Goodbye trademark: Free ‘Black Friday’ Usage in Germany

Any uncertainty around the use of the term “Black Friday” in Germany is finally over. The German Patent and Trademark Office (PTO) has now declared this term free for all to use in commerce.

One of the biggest days in the e-commerce calendar is approaching: Black Friday. As is custom every year, online shops are preparing their content. Over the past few years, Black Friday and Cyber Monday shopping events have grown tremendously in Germany. Looking at the numbers, German customers spent £5.7 billion (roughly 6.4 billion €) online and in-store in 2017, a huge uptick in comparison to the 1,7 billion € spent the year before.

Being excluded from such a lucrative marketing opportunity due to trademark issues has been an annoying obstacle for both local and international retailers in recent years.

What Was the Issue?

Last year, for instance, Amazon was facing legal action in Germany for its use of the registered trademark “Black Friday” in previous years. The Hong Kong-based media and IP holding company Super Union Holdings Ltd has owned the trademark since 2013.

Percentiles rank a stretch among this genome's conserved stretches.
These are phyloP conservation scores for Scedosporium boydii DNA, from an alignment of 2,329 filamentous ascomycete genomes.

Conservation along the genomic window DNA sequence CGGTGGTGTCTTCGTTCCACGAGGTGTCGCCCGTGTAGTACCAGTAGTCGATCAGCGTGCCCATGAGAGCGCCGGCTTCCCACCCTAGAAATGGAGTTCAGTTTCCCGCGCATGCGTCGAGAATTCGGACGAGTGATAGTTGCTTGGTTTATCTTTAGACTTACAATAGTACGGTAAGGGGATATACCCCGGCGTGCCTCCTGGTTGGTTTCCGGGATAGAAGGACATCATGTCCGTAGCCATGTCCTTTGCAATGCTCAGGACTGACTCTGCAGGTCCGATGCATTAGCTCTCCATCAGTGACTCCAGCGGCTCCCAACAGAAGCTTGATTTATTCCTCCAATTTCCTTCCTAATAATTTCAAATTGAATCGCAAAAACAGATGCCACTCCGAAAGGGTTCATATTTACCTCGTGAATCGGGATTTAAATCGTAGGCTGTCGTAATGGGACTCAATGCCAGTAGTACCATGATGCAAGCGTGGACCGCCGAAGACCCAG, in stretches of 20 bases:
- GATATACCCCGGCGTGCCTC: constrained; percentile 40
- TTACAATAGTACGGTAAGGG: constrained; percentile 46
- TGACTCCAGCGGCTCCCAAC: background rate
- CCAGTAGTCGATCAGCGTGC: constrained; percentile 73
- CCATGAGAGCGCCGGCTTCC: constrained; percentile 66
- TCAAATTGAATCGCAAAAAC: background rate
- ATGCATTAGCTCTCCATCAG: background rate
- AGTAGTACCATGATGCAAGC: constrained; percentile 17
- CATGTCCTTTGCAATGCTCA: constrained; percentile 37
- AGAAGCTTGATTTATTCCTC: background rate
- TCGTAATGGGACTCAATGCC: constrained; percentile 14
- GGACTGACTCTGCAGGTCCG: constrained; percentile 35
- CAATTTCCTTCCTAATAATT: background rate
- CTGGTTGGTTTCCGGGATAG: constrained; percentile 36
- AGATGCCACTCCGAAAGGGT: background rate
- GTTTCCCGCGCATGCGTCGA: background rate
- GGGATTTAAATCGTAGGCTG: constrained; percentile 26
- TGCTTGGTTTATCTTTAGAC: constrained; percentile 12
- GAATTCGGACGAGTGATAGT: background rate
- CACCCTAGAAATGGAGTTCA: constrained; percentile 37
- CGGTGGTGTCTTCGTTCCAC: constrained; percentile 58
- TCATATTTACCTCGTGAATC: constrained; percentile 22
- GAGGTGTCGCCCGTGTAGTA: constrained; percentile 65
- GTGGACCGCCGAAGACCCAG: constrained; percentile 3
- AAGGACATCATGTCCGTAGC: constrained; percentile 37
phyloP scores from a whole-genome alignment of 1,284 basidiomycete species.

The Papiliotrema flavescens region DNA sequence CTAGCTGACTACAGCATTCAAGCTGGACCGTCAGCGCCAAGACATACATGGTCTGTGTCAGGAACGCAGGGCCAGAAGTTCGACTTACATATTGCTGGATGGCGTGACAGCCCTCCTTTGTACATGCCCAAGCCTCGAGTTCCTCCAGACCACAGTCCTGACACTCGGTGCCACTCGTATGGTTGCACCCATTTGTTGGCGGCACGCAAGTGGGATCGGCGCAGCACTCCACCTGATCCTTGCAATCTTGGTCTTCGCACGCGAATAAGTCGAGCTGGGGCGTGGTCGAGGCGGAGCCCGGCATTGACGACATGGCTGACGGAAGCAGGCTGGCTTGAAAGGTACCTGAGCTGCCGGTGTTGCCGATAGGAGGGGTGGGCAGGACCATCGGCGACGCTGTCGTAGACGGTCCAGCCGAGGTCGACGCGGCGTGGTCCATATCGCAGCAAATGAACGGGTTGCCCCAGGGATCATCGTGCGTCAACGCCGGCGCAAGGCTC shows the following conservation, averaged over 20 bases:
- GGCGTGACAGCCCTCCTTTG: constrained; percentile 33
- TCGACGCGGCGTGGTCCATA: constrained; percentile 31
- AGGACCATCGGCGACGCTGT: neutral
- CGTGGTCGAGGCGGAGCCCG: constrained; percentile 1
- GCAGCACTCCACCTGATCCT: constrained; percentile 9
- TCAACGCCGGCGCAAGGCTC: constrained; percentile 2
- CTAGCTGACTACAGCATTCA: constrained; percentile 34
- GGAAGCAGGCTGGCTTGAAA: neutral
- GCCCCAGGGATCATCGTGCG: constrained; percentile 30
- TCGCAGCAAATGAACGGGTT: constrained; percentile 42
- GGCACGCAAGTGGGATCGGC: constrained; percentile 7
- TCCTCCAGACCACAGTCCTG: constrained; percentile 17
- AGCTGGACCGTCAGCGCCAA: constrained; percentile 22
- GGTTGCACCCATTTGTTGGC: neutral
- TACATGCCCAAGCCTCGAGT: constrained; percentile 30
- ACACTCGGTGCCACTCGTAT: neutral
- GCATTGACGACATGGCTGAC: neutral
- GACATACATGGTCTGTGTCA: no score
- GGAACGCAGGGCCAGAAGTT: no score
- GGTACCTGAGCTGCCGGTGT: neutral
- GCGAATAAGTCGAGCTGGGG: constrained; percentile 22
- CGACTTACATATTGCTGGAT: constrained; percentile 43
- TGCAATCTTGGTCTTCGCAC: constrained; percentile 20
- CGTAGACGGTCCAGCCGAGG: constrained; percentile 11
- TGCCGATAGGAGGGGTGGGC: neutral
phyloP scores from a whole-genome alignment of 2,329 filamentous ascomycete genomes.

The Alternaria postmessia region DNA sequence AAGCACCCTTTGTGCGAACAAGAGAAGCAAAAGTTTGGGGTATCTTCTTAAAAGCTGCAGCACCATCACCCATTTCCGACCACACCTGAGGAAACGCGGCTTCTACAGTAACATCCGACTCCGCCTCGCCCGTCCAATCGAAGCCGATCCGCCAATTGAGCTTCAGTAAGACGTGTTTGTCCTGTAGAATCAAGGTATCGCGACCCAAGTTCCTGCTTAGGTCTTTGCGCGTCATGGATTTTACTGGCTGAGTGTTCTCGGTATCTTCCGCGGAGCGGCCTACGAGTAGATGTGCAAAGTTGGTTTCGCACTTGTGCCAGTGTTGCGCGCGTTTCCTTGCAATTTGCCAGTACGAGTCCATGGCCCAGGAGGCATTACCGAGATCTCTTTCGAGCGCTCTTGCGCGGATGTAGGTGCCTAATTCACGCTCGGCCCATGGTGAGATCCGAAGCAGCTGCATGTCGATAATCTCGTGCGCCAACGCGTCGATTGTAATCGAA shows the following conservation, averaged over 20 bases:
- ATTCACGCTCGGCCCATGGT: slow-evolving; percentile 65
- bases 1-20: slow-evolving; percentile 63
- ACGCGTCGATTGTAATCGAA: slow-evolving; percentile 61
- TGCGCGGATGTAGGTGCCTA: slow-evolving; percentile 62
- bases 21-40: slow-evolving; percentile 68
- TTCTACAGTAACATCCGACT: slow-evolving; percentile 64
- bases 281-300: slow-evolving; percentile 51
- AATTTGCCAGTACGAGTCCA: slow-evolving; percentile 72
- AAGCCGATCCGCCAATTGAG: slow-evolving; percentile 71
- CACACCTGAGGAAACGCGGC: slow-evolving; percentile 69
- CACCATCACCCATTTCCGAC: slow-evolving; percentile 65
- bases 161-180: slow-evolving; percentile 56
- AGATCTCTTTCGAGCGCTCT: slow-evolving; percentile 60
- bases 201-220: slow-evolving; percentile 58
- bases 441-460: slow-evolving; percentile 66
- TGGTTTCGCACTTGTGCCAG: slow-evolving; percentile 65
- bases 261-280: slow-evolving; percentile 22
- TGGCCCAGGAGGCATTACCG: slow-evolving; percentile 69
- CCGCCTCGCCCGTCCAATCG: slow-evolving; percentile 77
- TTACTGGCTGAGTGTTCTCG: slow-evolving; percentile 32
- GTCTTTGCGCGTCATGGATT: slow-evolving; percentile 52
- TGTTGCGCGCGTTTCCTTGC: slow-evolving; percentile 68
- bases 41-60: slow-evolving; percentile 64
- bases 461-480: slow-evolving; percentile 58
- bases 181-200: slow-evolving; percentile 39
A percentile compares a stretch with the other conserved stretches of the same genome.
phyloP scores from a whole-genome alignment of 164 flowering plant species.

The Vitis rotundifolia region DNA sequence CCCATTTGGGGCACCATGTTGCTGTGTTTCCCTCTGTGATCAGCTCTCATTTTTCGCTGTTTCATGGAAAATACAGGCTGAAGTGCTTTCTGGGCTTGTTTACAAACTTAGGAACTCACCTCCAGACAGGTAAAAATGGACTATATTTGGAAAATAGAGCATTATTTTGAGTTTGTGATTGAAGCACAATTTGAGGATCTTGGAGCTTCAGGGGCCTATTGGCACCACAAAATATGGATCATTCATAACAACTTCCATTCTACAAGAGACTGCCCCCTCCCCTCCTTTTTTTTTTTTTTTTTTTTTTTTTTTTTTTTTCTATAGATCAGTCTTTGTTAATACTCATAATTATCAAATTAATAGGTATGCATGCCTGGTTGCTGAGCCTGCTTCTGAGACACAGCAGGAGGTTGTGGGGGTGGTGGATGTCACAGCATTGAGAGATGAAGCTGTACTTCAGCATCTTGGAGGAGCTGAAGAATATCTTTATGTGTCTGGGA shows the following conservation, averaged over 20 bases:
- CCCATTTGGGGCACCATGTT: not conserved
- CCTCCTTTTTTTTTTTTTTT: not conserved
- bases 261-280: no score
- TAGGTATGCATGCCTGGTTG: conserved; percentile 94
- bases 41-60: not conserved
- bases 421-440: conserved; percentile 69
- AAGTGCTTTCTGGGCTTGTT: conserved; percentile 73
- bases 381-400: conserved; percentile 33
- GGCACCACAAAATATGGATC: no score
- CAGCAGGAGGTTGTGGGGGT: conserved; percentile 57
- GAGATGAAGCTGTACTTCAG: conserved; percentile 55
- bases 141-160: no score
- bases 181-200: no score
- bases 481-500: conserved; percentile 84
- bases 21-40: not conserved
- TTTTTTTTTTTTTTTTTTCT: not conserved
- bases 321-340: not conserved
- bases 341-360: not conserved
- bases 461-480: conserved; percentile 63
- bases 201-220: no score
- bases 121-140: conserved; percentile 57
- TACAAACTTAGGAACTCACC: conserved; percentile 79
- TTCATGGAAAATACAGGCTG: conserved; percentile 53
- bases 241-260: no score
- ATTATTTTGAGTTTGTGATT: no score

Thus, every retailer who wanted to use this term had to get a licence from Super Union Holdings or risk being indicted for impinging their trademark. In the event of any breach of this injunction, brands could have been fined up to 250,000 € in regulatory fees.

This commercialisation strategy caused a considerable stir in the German market. Retailers were looking for other free legal alternatives such as “Super Friday”, and shifted their sales to “Cyber Monday”. In addition, more than 13 cancellation requests were filed against the German trademark registration for the “Black Friday” term.

“Black Friday” Is No Longer a Trademark in Germany – for Now

Earlier this year, the German PTO decided that the phrase “Black Friday” falls into the public domain and thus, must be freely available to all market players to use for their sales promotions and in advertising. It also lacks distinctiveness and is not suited to identify commercial origin. In comparison to 2013 when this phrase became a trademark in the first place, it is nowadays colloquial and has become entrenched in the German market.

Although the PTO has given a green light for the usage of this phrase, and even Google has confirmed that content including “Black Friday” will not be refused or reported, it is also worth mentioning that this decision has already been appealed.